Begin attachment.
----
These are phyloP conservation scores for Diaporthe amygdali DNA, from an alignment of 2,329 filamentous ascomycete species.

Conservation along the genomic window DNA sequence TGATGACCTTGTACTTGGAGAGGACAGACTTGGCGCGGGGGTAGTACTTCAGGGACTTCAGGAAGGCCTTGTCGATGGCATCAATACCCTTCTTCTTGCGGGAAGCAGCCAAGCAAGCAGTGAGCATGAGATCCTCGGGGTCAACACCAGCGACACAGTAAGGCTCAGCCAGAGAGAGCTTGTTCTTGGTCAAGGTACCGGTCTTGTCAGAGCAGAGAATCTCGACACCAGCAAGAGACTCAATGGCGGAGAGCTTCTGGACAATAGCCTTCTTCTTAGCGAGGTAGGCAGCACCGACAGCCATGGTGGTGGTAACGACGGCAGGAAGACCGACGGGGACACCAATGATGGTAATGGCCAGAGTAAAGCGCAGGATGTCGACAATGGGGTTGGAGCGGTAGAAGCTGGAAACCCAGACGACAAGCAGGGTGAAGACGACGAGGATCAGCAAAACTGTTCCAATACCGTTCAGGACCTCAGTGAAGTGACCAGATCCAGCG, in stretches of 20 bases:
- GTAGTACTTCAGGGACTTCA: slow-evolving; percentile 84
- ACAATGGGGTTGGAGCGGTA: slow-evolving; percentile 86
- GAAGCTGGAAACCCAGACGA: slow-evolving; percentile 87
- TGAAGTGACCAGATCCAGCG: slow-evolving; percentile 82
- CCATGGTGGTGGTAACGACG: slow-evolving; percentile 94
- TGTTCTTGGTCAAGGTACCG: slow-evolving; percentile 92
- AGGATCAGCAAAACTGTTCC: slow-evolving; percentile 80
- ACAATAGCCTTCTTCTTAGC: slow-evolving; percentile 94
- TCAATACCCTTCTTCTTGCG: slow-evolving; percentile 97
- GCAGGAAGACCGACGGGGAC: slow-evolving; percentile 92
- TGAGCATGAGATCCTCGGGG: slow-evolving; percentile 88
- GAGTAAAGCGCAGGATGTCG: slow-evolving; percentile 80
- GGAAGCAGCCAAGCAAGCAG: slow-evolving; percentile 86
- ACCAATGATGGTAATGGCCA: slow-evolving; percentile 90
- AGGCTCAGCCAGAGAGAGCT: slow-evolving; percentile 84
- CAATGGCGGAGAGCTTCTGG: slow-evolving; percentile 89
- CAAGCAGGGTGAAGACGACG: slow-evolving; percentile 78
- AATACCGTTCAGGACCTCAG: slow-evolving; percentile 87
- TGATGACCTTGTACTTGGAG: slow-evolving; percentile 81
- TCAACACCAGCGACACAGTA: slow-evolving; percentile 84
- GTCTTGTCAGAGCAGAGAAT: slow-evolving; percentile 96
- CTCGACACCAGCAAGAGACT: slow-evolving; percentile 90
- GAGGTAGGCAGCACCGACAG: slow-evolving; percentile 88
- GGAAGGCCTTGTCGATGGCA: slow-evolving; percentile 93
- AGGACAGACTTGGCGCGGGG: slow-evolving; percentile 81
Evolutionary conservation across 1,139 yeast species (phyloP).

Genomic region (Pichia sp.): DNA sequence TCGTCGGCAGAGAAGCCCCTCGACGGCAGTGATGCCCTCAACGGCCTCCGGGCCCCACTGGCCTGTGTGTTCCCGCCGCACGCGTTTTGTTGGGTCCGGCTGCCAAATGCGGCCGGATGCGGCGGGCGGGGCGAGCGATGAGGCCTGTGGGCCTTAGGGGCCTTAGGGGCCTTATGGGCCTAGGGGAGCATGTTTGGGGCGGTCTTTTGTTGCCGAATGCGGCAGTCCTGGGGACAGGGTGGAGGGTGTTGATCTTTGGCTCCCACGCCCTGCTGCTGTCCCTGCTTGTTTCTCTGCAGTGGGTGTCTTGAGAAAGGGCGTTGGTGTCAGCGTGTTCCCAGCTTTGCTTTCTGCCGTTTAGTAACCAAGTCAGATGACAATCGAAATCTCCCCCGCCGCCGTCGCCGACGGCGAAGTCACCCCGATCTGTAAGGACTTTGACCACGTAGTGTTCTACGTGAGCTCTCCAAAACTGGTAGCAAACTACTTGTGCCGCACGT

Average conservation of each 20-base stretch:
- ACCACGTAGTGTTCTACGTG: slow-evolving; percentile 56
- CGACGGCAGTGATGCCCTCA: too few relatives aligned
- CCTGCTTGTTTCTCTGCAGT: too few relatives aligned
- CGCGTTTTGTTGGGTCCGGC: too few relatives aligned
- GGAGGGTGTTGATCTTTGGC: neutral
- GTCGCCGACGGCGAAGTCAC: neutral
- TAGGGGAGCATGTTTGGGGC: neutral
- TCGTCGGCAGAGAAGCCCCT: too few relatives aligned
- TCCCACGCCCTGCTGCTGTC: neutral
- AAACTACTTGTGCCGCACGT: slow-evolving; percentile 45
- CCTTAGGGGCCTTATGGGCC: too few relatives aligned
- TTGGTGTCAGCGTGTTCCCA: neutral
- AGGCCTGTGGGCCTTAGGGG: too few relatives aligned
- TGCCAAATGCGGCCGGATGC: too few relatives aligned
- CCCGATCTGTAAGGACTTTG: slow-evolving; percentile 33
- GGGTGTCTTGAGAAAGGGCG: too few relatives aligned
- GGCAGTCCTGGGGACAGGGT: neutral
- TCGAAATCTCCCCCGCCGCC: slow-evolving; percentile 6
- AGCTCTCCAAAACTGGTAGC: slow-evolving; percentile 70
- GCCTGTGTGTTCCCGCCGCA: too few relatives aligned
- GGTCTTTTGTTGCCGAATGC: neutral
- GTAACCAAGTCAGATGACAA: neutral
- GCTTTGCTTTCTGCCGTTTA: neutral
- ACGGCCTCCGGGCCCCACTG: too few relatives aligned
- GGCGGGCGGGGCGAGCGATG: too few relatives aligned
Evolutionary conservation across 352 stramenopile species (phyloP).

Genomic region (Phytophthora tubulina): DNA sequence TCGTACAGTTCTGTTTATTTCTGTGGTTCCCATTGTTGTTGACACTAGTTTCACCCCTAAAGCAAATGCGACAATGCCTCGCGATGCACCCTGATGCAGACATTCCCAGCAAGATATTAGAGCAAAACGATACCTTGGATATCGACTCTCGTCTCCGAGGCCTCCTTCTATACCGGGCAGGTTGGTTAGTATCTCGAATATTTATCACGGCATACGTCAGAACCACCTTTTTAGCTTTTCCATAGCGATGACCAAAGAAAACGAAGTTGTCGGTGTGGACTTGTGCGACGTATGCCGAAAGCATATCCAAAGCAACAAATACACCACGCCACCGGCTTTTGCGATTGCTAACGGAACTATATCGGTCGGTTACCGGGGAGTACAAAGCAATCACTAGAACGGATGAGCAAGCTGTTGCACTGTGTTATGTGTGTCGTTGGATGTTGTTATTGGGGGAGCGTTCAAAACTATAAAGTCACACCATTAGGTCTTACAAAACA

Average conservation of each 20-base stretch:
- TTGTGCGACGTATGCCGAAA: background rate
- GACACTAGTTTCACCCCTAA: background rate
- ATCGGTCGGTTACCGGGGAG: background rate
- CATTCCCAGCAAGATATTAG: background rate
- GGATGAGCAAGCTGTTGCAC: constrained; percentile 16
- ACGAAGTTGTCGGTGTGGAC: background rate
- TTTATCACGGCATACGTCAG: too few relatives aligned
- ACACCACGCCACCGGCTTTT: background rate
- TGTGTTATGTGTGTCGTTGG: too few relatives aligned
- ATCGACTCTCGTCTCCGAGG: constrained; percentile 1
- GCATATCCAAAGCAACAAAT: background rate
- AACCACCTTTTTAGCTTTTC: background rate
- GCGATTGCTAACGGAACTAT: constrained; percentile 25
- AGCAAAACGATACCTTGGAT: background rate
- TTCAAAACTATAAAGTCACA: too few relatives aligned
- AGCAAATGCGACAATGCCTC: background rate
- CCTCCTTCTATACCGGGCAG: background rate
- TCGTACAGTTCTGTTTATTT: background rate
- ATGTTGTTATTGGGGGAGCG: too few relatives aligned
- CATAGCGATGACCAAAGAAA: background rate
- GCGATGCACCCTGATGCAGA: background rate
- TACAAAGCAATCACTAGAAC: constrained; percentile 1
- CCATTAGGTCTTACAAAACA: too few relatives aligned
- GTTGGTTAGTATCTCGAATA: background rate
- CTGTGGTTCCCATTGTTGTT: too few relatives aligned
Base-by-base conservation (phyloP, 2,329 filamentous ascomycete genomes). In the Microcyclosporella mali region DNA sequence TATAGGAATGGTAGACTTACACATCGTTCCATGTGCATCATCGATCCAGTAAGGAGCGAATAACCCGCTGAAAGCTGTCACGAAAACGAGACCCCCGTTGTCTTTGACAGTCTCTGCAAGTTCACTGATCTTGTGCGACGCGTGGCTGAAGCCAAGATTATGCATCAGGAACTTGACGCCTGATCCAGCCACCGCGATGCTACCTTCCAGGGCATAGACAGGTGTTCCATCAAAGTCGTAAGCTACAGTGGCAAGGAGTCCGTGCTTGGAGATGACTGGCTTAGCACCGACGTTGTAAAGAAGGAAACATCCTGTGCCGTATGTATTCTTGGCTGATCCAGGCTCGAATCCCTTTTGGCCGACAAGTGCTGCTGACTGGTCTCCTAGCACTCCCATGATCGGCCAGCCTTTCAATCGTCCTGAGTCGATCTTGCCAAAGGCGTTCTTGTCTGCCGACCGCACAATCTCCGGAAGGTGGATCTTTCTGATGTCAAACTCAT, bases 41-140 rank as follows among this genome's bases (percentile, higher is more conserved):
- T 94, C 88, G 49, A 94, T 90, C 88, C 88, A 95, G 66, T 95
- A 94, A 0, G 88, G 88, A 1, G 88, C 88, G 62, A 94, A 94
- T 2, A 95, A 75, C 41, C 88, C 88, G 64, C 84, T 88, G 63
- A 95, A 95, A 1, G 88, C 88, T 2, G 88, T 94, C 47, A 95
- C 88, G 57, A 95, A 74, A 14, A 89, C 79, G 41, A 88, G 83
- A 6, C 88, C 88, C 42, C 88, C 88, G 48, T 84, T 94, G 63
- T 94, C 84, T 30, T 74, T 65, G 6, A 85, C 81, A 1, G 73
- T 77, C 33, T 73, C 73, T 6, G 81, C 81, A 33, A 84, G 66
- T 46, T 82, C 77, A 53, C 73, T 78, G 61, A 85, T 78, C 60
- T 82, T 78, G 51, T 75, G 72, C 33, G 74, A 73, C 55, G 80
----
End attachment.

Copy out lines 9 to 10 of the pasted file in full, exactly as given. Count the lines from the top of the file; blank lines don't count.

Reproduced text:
- AGGATCAGCAAAACTGTTCC: slow-evolving; percentile 80
- ACAATAGCCTTCTTCTTAGC: slow-evolving; percentile 94